In the area of party status, the new law requires, with limited exceptions, interested parties to participate at the initial stages of review to preserve the right to seek an appeal of a permit decision. Persons other than the applicant and affected regulatory bodies that seek to obtain party status must demonstrate a particularized interest in the project under the governing criteria. Participation will be limited to those criteria on which a person has demonstrated such interest.

As a practical matter, because appeals will be limited to issues raised and parties participating at the permitting level, battles over party status and review of the permit application by proponents and opponents for completeness, accuracy and pitfalls will likely occur earlier in the process than they do under the current law. The statute also creates a voluntary "scoping process." It provides an applicant the opportunity to confer with, for example, the Agency of Natural Resources, the applicable District Coordinator under Act 250, and a representative of the local permitting authority to identify potential issues, common concerns and overlapping jurisdiction at the beginning of the review process. The intent of such a scoping process is to allow the applicant to develop a realistic schedule and coordinate various permit reviews.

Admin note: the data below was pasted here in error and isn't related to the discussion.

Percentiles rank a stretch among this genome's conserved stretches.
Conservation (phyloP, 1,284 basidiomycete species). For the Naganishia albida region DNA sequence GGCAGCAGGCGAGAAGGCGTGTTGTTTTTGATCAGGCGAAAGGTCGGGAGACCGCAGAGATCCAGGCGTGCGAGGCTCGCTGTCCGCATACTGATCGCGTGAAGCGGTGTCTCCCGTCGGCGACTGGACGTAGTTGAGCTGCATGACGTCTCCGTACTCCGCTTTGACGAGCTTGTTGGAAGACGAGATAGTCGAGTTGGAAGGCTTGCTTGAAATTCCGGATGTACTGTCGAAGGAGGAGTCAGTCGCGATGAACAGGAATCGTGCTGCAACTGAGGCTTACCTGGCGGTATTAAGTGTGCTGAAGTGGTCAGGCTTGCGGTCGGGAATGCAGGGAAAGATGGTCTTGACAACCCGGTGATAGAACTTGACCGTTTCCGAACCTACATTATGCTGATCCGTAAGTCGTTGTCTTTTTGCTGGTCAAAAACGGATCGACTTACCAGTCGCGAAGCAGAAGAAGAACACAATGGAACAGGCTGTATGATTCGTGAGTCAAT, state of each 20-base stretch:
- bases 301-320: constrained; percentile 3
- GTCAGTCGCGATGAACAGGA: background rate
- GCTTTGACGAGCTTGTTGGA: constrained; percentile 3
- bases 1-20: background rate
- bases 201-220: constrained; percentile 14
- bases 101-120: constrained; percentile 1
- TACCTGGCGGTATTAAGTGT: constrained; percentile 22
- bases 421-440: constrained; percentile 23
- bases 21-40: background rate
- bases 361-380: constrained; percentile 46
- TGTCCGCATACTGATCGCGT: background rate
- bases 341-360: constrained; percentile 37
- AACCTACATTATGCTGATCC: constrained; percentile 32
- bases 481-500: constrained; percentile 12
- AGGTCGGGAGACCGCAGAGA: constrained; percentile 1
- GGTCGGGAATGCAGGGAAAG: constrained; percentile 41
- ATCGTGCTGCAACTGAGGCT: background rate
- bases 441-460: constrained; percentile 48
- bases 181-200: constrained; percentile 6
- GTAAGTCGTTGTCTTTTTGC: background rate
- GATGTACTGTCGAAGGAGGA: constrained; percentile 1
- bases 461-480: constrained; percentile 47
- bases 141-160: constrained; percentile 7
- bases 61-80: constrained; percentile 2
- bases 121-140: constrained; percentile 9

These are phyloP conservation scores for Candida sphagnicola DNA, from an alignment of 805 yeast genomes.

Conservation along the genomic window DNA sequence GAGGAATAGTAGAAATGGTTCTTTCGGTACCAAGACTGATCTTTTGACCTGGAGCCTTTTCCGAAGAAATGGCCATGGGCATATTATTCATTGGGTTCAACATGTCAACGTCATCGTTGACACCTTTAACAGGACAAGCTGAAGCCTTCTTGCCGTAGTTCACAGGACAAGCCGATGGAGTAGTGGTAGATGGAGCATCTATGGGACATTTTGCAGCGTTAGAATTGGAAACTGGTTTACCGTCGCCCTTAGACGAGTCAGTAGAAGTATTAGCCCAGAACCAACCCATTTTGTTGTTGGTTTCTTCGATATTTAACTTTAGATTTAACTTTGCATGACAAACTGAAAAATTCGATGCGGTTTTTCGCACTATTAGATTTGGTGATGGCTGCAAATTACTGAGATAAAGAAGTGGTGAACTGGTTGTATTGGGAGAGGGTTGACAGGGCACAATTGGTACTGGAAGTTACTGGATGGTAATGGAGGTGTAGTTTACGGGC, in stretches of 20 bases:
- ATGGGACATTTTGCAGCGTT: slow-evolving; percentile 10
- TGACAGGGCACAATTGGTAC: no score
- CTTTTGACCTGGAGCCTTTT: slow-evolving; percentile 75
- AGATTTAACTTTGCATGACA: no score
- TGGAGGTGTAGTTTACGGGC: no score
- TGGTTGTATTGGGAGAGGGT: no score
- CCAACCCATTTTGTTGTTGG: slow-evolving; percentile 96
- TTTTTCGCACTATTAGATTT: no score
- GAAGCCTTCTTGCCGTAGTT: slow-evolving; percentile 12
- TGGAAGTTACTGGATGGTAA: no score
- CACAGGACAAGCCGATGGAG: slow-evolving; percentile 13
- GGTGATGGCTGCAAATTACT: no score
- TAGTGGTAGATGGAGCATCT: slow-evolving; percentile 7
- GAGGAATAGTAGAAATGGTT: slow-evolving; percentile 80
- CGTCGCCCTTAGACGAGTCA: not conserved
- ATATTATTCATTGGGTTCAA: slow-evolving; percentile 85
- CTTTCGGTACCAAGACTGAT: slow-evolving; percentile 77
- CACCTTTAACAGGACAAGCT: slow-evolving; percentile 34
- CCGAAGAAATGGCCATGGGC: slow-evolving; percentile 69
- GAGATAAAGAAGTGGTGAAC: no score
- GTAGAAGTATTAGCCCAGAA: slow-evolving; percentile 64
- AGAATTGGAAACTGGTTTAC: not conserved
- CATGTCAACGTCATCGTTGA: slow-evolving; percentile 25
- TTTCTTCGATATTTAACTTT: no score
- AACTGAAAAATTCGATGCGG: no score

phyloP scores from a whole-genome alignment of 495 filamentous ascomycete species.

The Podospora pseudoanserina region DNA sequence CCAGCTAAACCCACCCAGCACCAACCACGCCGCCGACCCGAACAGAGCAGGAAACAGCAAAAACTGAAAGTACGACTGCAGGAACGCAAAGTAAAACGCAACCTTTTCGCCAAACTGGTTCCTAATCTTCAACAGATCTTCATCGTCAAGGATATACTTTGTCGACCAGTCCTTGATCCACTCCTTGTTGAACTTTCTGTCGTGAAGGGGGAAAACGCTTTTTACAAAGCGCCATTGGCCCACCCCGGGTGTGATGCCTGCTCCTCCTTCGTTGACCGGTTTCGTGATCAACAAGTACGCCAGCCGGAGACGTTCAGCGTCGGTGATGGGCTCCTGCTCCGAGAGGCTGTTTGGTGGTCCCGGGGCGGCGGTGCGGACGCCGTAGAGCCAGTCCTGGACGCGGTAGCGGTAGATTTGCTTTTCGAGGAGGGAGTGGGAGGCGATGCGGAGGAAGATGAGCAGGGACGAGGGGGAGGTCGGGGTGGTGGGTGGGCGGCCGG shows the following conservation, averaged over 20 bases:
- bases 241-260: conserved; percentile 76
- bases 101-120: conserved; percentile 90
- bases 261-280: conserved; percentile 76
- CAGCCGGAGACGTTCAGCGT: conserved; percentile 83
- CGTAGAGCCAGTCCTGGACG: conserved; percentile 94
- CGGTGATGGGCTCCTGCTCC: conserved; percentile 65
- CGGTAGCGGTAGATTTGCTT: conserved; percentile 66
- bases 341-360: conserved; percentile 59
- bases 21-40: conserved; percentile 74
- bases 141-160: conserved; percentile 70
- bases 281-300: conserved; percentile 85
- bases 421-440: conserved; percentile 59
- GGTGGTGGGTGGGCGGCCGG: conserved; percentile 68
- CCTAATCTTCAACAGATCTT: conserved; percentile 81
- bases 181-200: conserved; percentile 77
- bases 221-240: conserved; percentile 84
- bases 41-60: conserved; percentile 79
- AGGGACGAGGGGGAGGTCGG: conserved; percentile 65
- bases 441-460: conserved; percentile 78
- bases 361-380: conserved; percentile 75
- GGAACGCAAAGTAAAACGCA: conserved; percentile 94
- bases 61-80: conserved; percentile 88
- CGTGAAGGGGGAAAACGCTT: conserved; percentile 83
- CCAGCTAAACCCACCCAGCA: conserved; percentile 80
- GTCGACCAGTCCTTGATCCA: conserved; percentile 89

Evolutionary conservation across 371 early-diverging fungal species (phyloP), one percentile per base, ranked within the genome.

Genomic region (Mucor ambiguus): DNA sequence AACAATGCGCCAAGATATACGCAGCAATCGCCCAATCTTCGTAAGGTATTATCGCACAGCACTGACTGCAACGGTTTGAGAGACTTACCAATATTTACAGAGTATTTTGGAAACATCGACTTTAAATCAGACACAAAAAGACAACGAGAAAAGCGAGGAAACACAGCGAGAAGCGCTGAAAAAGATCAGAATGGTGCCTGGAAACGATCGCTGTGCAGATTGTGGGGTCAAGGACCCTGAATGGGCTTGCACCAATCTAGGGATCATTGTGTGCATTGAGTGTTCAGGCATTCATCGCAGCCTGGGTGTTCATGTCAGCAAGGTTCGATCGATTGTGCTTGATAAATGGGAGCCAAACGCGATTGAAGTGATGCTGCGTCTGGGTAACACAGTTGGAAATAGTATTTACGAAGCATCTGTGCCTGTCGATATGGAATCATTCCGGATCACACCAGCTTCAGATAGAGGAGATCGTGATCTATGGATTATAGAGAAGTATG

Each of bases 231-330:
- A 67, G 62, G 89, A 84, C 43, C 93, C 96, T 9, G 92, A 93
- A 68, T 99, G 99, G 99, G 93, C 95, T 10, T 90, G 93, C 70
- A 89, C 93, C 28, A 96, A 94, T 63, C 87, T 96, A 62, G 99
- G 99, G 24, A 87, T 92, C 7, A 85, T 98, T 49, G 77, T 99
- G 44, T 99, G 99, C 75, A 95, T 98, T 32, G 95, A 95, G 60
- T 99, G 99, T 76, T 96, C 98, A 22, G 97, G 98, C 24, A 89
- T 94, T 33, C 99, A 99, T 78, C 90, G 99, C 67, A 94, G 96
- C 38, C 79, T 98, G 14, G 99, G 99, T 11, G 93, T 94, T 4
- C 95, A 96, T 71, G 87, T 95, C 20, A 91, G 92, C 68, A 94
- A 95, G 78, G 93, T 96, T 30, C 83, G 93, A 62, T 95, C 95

Tactically, permit reform will emphasize the need for legal expertise. Unlike proceedings before the Environmental or Water Resources boards under the prior law, proceedings before the Environmental Court are governed by the Vermont Rules of Civil Procedure and are subject to all the rules of discovery and motion practice that exist in a typical civil lawsuit. This is a remarkable change from the administrative practice on appeals that existed under the prior law.

Although the Environmental Board and Water Resources Board are highly specialized in their areas of jurisdiction, with highly specialized staff, the new Environmental Court, with only two judges and limited staff covering a broad array of environmental law and regulations, will require significant education on a case-by-case basis. Consequently, there will be a greater emphasis on litigation tactics and putting in place a strong team of legal experts and consultants.

On the flip side, having all environmental appeals in one system should result in greater uniformity of process as well as enhanced opportunities to manage the appeals of several ongoing permits resulting from the same project. Participants in the regulatory process may also have greater confidence in the court system, as it is generally thought of as a system beyond the reach of politics.

Gary Franklin is a partner with Eggleston & Cramer, a general business law firm with offices in Burlington and Montpelier. His practice focuses on the areas of commercial litigation, administrative law, environmental and land-use law, and employment law.